TAM is seeking to reach everyone so that they can sell this idea. They aren’t just collecting coin of the realm for tickets they’re also collecting support so that they can build momentum and spread their message.
So yes, resolving the issue of a 22% drop in female attendance from one year to the next due to a general fear that sexual harassment at conventions (TAM to be specific in this case) and whether it is problematic is necessary and wishing it away won’t get you anywhere.
At the very least you’ve got an image problem. At the most you’ve got a problem with the product you’re offering. In this case you’re selling a convention experience and part of your target demographic ( females) have a problem with your product.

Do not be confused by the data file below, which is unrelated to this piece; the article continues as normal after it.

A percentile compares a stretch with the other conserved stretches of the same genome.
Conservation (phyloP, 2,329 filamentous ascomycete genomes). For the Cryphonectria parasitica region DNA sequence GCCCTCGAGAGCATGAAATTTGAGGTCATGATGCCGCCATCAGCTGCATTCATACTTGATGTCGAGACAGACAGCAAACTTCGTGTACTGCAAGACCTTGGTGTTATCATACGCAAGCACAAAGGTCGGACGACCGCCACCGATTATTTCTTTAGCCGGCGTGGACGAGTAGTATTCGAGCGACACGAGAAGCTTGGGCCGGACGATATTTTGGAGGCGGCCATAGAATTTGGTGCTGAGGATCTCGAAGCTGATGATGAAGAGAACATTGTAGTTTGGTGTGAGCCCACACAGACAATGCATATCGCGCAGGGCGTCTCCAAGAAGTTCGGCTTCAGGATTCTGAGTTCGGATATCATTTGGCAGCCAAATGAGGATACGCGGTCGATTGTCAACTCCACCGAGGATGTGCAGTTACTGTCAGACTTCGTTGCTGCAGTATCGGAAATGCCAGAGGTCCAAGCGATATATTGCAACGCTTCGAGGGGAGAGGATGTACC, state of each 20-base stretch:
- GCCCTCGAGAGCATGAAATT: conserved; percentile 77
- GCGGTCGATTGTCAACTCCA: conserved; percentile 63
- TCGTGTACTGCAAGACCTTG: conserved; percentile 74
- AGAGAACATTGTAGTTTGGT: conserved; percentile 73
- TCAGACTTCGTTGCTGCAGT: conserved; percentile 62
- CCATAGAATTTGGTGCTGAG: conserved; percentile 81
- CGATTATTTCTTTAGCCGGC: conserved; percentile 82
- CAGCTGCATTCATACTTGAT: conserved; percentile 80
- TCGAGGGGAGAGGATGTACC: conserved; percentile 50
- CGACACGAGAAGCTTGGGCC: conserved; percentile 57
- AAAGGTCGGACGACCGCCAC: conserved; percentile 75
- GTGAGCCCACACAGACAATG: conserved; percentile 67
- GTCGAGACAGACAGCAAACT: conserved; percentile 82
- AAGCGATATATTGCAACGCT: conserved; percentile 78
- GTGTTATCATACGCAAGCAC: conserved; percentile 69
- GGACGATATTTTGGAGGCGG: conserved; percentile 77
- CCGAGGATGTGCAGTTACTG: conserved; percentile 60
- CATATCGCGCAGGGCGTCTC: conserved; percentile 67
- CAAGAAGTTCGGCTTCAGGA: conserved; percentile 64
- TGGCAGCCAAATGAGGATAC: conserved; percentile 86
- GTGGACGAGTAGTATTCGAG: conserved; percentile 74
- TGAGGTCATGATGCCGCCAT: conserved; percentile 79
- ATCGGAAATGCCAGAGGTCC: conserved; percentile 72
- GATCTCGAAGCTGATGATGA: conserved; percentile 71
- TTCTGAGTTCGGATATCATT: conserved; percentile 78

There’s a number of ways you can handle this situation.
First; you can belittle the concerns expressed by the female community members who are and aren’t coming.
In my experience; belittling a customer rarely gets you a sale. So if you really want women to attend I’m guessing that telling them that you know better than they do won’t get you very far. Neither will ignoring them.
Second; you could request that all men attend a one hour sensitivity training seminar prior to attendance but that doesn’t strike me as practical either.
My instincts tell me that you’ll get a NO answer and if you require it? This will cause a drop in the number of male attendees. This is certainly not what you’re looking for. That’s just as bad as the problem you’ve already got.
Third; you could try adopting a policy that involves making a strong statement on sexual harassment and hiring people who actually know how to deal with this sort of thing.